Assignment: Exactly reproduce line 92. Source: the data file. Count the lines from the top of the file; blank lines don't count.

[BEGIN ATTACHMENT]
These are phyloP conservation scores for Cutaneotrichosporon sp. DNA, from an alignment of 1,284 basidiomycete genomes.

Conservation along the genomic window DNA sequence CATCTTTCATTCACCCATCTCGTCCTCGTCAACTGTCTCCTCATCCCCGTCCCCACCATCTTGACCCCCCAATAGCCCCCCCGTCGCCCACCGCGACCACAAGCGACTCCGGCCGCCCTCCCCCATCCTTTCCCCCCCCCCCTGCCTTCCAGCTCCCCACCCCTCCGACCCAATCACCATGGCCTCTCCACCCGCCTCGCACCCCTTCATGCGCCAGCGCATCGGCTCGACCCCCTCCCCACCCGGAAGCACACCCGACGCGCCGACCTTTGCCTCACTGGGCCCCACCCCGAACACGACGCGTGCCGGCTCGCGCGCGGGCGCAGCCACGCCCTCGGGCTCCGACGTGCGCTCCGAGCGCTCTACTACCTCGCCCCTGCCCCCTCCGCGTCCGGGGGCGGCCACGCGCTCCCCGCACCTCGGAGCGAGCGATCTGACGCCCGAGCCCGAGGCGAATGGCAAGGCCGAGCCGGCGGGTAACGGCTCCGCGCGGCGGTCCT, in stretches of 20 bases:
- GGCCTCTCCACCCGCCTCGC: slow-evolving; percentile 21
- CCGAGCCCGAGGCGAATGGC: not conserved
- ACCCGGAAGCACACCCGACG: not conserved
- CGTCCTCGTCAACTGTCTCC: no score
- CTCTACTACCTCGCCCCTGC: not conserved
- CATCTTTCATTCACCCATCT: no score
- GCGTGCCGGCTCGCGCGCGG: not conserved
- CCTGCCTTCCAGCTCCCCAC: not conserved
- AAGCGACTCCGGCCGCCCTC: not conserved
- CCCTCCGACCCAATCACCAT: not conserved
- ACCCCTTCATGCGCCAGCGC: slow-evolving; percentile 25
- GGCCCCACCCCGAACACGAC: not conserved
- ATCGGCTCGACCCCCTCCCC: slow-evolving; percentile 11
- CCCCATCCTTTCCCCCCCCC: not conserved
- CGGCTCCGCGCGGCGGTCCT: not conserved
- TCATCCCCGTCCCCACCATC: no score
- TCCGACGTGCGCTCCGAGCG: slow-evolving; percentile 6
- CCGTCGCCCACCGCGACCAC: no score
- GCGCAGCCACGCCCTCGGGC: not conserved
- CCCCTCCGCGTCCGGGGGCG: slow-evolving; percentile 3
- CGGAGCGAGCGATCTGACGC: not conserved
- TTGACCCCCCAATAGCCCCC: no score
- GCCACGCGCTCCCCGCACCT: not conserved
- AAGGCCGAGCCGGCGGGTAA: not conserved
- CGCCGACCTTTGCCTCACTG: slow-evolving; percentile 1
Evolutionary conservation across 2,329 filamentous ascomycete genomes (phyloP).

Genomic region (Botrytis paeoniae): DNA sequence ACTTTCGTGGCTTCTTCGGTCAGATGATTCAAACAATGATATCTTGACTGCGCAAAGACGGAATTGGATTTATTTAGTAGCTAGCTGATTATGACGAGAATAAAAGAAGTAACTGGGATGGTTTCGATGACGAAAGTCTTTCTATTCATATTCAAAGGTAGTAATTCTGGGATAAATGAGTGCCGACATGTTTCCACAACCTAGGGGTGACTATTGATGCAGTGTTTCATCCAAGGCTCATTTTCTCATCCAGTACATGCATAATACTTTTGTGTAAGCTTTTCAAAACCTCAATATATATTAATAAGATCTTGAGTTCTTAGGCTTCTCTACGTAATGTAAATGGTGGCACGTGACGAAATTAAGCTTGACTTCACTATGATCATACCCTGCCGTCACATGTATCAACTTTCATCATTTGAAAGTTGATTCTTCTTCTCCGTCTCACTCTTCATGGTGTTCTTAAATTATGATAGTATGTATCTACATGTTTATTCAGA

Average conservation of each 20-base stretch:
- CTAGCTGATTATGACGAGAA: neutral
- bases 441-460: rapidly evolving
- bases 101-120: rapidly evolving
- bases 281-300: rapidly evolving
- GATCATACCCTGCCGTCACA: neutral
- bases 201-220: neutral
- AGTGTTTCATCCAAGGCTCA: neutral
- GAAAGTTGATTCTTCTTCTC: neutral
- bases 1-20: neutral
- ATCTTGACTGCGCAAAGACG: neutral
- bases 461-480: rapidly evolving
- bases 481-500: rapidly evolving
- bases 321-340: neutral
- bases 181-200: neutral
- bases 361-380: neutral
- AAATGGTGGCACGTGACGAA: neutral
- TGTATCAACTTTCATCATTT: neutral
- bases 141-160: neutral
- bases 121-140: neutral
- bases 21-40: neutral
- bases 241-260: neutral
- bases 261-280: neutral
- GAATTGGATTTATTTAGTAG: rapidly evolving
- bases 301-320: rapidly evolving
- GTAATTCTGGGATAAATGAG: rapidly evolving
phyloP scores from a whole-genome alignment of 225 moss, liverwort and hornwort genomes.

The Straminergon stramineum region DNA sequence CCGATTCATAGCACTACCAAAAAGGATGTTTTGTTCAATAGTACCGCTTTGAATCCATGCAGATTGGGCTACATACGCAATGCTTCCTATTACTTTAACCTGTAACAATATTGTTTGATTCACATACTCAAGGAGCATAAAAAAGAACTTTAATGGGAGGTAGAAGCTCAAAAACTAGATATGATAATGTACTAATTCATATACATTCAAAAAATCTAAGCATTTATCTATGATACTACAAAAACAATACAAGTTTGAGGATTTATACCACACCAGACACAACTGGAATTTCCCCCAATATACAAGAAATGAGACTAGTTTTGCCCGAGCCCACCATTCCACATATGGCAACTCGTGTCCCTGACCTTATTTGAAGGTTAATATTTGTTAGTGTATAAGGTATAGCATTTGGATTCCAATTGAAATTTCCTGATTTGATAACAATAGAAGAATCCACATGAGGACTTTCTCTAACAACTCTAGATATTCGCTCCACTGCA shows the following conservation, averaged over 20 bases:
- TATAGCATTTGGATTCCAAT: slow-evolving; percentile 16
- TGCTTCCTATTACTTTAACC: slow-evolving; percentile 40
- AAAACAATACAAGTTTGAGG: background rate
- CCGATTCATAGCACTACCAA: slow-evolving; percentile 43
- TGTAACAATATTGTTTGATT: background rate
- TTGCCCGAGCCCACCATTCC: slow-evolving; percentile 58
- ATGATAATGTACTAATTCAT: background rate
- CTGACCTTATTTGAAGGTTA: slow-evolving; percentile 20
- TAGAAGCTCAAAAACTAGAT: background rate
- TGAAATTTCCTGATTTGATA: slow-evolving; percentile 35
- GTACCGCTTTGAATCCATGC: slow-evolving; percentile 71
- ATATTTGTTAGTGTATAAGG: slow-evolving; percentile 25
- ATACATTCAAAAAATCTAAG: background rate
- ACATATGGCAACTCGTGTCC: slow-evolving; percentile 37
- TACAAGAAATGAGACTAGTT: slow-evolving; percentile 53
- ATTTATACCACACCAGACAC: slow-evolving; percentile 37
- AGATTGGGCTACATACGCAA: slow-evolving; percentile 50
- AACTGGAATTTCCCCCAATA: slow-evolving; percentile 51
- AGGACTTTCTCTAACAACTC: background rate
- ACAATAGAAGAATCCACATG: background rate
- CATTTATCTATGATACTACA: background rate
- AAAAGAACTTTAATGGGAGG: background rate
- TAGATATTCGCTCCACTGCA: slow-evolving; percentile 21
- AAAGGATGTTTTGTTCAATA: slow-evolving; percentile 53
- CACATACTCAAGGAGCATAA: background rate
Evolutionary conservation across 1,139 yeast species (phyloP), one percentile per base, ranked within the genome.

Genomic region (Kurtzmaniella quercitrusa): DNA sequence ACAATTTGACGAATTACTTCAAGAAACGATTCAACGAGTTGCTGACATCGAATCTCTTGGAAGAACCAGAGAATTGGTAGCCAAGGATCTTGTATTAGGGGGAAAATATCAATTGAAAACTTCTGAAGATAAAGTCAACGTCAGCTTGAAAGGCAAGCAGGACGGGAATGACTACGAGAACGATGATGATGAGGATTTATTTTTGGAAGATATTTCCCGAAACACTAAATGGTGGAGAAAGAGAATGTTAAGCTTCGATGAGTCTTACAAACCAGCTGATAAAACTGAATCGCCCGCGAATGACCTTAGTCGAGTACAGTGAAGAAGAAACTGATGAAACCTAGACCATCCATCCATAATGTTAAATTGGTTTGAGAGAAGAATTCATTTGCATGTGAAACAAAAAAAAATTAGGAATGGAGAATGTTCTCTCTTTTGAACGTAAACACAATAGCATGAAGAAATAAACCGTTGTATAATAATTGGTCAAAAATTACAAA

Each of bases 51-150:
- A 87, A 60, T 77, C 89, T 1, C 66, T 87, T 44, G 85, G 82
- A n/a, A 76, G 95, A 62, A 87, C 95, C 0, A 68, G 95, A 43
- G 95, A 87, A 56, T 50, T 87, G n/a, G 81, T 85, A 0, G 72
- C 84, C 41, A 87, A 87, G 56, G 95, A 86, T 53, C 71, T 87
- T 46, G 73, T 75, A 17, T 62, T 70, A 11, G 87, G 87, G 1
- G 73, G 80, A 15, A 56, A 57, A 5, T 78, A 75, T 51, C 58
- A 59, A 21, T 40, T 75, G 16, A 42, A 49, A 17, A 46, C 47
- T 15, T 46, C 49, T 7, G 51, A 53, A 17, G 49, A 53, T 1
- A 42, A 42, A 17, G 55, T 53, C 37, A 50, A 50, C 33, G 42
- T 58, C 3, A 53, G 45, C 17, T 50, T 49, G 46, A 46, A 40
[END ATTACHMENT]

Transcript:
- A 59, A 21, T 40, T 75, G 16, A 42, A 49, A 17, A 46, C 47